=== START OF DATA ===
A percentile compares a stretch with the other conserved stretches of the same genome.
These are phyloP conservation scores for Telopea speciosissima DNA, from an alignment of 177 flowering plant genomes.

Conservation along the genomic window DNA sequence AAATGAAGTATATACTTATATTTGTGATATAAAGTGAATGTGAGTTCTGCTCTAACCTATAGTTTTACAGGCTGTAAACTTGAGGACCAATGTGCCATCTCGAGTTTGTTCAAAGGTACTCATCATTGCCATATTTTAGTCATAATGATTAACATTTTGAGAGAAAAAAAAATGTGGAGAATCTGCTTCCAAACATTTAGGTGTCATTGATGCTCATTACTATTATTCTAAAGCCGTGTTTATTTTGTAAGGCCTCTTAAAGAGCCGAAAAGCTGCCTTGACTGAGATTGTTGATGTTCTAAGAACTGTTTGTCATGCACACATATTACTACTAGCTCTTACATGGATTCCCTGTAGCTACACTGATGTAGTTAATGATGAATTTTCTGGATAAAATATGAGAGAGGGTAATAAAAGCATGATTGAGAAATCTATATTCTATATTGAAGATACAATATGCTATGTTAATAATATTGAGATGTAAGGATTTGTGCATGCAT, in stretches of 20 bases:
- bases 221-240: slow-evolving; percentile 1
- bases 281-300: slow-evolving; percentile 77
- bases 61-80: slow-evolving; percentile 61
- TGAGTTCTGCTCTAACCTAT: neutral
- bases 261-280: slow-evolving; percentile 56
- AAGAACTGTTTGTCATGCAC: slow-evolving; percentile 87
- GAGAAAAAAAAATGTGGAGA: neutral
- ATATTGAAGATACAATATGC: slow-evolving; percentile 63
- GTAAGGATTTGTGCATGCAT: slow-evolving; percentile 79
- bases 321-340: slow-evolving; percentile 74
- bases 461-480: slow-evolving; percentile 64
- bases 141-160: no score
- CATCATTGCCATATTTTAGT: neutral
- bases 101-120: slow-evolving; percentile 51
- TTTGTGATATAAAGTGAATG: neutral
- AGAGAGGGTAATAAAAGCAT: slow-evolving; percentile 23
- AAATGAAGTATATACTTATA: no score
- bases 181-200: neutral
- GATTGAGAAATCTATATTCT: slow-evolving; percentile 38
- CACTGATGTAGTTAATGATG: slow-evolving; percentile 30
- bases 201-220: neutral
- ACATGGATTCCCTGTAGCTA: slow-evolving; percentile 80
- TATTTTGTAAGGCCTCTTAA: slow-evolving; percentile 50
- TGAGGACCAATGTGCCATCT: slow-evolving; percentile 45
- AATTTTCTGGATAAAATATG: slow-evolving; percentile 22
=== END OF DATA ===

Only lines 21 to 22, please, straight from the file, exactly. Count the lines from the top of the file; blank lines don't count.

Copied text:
- bases 181-200: neutral
- GATTGAGAAATCTATATTCT: slow-evolving; percentile 38